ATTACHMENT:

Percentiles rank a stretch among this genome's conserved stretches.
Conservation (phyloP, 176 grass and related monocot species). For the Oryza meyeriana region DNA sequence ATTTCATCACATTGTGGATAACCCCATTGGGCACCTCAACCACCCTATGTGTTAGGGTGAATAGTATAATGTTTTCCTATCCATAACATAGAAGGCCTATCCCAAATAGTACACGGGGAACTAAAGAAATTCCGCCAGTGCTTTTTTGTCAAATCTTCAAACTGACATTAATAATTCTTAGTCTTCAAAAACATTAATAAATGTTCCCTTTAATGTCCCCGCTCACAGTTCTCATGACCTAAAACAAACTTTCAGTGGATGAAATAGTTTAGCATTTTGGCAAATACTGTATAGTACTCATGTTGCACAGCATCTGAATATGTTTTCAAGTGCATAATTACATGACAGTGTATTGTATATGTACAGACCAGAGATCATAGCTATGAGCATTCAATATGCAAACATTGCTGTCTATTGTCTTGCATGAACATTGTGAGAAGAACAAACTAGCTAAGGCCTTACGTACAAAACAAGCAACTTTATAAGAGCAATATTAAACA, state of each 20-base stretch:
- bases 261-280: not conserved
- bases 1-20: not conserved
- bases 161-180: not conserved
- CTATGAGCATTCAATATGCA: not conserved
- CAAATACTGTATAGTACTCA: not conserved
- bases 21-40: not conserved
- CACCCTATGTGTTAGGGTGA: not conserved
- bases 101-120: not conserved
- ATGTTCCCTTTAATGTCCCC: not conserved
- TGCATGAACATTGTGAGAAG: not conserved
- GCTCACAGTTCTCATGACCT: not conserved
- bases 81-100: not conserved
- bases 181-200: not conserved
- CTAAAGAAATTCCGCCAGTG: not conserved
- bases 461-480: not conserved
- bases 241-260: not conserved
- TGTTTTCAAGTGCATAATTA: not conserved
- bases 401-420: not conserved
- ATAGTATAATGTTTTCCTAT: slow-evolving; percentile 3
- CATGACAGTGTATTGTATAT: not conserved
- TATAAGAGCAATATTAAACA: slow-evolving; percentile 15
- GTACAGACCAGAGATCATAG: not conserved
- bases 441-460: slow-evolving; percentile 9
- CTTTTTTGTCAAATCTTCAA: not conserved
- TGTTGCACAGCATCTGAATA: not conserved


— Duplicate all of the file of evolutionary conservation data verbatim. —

Percentiles rank a stretch among this genome's conserved stretches.
Conservation (phyloP, 176 grass and related monocot species). For the Oryza meyeriana region DNA sequence ATTTCATCACATTGTGGATAACCCCATTGGGCACCTCAACCACCCTATGTGTTAGGGTGAATAGTATAATGTTTTCCTATCCATAACATAGAAGGCCTATCCCAAATAGTACACGGGGAACTAAAGAAATTCCGCCAGTGCTTTTTTGTCAAATCTTCAAACTGACATTAATAATTCTTAGTCTTCAAAAACATTAATAAATGTTCCCTTTAATGTCCCCGCTCACAGTTCTCATGACCTAAAACAAACTTTCAGTGGATGAAATAGTTTAGCATTTTGGCAAATACTGTATAGTACTCATGTTGCACAGCATCTGAATATGTTTTCAAGTGCATAATTACATGACAGTGTATTGTATATGTACAGACCAGAGATCATAGCTATGAGCATTCAATATGCAAACATTGCTGTCTATTGTCTTGCATGAACATTGTGAGAAGAACAAACTAGCTAAGGCCTTACGTACAAAACAAGCAACTTTATAAGAGCAATATTAAACA, state of each 20-base stretch:
- bases 261-280: not conserved
- bases 1-20: not conserved
- bases 161-180: not conserved
- CTATGAGCATTCAATATGCA: not conserved
- CAAATACTGTATAGTACTCA: not conserved
- bases 21-40: not conserved
- CACCCTATGTGTTAGGGTGA: not conserved
- bases 101-120: not conserved
- ATGTTCCCTTTAATGTCCCC: not conserved
- TGCATGAACATTGTGAGAAG: not conserved
- GCTCACAGTTCTCATGACCT: not conserved
- bases 81-100: not conserved
- bases 181-200: not conserved
- CTAAAGAAATTCCGCCAGTG: not conserved
- bases 461-480: not conserved
- bases 241-260: not conserved
- TGTTTTCAAGTGCATAATTA: not conserved
- bases 401-420: not conserved
- ATAGTATAATGTTTTCCTAT: slow-evolving; percentile 3
- CATGACAGTGTATTGTATAT: not conserved
- TATAAGAGCAATATTAAACA: slow-evolving; percentile 15
- GTACAGACCAGAGATCATAG: not conserved
- bases 441-460: slow-evolving; percentile 9
- CTTTTTTGTCAAATCTTCAA: not conserved
- TGTTGCACAGCATCTGAATA: not conserved